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April - 2016 - issue > CIO INSIGHT

K12 Education and Technology - Challenges and Opportunities in a Connected World

Deepak Agarwal
CIO-Palm Beach County School District
Friday, April 1, 2016
Deepak Agarwal
The marriage of technology and education would seem to be a natural fit - transform schools to the digital classroom model, provide a laptop or tablet for every student, beef up the technology infrastructure and watch as creativity, test scores, teacher ratings, and graduation rates go through the ceiling. Simple, right? OK, maybe not so much. There are major hurdles, both internal and external to transforming our national education model from one designed to support an industrial society to one that prepares students for the expanding global digital economy.

While progress has certainly been made in leveraging technology in schools (e.g. computer labs, electronic textbooks, virtual classes, online sources & tutorials, etc.),we stand the cusp of a real revolution in the possibilities of technology to fundamentally alter the way kids learn and instructors teach. The increased attention and importance placed on Science, Technology, Engineering & Math(STEM) in K12 education is overdue and much-needed to maintain our position as innovation leaders, but it's not the complete picture.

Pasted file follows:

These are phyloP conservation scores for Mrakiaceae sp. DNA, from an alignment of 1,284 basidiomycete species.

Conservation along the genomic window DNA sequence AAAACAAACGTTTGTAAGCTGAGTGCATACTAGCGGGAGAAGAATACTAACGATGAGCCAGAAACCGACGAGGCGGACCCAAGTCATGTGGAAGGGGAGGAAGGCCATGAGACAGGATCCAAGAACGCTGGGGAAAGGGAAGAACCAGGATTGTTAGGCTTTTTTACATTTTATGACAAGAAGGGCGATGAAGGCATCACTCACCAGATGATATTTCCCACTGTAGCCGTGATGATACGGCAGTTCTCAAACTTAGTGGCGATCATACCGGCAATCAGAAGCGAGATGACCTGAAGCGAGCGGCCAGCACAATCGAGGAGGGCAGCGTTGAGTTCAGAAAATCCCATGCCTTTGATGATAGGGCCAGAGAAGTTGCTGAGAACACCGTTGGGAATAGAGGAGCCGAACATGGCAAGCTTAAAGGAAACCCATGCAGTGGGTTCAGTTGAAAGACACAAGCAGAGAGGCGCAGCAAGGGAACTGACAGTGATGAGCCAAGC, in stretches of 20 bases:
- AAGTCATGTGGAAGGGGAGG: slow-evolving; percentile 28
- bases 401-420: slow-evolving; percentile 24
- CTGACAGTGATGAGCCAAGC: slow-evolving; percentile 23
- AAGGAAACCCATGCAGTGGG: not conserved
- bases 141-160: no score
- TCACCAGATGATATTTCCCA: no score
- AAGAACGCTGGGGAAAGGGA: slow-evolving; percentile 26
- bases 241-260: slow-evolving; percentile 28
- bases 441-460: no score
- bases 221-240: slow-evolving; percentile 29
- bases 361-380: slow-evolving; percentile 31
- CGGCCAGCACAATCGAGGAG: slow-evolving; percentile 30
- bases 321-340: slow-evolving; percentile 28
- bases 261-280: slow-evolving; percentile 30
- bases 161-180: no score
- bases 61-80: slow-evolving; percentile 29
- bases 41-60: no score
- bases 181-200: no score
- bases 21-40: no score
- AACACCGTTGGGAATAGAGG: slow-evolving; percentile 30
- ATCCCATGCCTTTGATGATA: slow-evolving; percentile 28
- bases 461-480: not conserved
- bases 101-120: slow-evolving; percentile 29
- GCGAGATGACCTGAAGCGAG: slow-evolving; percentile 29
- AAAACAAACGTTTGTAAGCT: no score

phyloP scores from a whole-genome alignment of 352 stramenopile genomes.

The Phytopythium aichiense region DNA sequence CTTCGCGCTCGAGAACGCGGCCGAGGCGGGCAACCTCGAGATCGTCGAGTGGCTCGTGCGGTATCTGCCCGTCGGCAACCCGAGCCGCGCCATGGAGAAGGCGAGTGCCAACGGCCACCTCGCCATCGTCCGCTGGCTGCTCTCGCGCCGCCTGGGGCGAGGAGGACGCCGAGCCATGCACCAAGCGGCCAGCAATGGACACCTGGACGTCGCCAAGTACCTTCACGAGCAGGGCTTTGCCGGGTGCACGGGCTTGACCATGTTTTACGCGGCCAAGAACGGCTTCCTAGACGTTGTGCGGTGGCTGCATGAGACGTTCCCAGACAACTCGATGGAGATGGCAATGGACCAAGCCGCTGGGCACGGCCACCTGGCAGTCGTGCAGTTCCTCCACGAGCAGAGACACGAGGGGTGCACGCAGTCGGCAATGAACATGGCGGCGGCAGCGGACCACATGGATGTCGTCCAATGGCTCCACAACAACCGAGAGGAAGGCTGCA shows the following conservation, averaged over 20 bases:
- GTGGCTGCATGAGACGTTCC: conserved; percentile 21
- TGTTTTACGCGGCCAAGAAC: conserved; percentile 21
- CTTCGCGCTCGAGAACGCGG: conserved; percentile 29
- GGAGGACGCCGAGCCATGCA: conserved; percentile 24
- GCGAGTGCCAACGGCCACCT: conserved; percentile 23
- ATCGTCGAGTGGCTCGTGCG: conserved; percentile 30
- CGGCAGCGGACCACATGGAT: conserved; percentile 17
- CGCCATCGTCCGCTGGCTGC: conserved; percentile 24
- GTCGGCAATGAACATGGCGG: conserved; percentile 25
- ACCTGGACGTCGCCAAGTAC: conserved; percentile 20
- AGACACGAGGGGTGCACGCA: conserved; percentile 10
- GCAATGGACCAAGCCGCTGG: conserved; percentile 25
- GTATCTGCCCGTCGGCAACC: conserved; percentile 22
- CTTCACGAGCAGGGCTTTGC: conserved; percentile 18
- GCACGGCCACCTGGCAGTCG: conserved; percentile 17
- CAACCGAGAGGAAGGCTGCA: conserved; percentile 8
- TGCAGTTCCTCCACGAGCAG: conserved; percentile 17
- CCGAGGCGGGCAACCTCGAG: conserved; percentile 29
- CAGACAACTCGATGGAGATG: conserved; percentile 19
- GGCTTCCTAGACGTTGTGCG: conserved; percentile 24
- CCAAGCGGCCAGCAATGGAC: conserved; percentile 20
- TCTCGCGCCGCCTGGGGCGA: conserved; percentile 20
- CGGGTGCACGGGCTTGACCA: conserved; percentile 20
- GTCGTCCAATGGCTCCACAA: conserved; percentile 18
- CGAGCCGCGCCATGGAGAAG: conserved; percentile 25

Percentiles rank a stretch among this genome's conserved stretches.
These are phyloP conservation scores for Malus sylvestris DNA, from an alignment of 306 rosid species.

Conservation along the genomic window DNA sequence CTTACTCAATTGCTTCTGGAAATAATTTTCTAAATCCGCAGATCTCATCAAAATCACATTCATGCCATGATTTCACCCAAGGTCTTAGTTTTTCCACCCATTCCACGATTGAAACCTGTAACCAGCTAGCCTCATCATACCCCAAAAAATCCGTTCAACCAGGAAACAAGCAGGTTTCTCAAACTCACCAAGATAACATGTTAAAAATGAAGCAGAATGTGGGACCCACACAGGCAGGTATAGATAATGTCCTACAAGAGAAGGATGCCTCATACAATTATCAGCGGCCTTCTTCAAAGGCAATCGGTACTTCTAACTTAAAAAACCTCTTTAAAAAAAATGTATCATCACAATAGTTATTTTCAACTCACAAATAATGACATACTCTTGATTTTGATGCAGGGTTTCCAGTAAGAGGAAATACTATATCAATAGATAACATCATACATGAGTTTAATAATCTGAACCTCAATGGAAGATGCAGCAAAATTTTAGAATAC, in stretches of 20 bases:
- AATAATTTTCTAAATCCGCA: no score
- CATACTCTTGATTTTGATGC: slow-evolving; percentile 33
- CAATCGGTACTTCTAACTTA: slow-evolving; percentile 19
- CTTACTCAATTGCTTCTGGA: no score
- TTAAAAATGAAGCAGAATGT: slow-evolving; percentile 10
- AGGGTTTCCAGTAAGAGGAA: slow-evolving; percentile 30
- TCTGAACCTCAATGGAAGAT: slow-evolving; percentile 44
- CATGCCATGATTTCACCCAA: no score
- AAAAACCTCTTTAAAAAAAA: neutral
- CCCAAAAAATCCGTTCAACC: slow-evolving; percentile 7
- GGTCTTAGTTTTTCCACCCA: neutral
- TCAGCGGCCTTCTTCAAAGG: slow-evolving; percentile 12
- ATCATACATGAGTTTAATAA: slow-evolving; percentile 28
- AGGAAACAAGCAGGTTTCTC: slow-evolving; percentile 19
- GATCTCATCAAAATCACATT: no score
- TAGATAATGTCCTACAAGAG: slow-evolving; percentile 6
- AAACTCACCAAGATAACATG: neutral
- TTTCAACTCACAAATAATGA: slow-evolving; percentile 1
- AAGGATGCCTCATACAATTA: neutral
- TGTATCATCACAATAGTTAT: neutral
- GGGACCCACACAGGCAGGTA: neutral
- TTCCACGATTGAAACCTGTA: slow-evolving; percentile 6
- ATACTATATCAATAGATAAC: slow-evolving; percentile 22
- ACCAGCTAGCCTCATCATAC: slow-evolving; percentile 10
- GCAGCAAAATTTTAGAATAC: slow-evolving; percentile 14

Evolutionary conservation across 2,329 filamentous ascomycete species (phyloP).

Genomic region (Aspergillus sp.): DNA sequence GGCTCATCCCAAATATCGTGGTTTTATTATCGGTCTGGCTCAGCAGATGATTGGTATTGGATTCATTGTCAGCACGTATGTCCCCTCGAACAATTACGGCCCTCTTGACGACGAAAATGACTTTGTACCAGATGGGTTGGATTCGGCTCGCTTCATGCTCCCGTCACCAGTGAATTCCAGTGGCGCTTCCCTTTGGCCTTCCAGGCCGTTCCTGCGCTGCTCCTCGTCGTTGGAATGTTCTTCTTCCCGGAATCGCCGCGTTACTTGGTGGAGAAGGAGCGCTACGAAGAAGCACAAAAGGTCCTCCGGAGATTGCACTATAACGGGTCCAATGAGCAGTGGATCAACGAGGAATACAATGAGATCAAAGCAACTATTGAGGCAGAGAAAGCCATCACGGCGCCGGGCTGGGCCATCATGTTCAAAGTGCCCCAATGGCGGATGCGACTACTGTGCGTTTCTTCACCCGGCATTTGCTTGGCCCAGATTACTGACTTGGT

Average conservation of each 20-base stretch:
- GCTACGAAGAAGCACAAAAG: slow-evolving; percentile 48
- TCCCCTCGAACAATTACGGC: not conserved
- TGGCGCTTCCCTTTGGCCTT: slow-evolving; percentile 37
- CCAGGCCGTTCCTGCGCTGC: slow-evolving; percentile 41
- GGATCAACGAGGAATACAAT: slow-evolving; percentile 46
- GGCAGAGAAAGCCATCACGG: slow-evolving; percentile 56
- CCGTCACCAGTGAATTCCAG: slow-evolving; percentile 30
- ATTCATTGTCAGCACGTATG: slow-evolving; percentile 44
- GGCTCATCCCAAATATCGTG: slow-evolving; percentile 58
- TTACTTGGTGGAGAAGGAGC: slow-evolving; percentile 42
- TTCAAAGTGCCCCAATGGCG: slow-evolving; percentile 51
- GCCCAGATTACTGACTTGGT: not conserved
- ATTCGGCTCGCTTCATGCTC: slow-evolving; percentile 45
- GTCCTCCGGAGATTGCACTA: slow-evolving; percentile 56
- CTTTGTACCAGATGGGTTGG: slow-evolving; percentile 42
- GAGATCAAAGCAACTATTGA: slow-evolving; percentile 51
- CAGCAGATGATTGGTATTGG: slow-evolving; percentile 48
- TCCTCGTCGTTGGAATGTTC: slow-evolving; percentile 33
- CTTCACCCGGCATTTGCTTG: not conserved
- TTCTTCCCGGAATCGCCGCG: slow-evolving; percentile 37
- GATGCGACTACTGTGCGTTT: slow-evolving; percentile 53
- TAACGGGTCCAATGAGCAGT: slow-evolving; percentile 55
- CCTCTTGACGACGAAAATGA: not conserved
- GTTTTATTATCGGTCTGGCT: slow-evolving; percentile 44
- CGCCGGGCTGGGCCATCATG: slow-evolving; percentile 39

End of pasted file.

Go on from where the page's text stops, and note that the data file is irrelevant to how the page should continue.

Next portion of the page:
Introducing rapid, severe technology modifications into our current K12 education model would almost certainly do more harm than good. While a more gradual, iterative approach is preferred, change must not lag too far behind mainstream adoption. Teachers, students, and administrators will need to accept, even embrace new technologies and different educational paradigms(personalized learning, active learning, etc.).

As we move from the Internet of Things (IoT) to the Internet of Everything (IoE), it's inevitable that technology will play a larger and more critical role in the buildings, teaching methods, measurement and ultimately, the success of K12 schools. Shepherding those changes in a climate of limited funding, competing priorities and embedded belief systems will require leaders who can communicate, build consensus, inspire and execute on the collective strategic vision.

Bridging the Digital Divide


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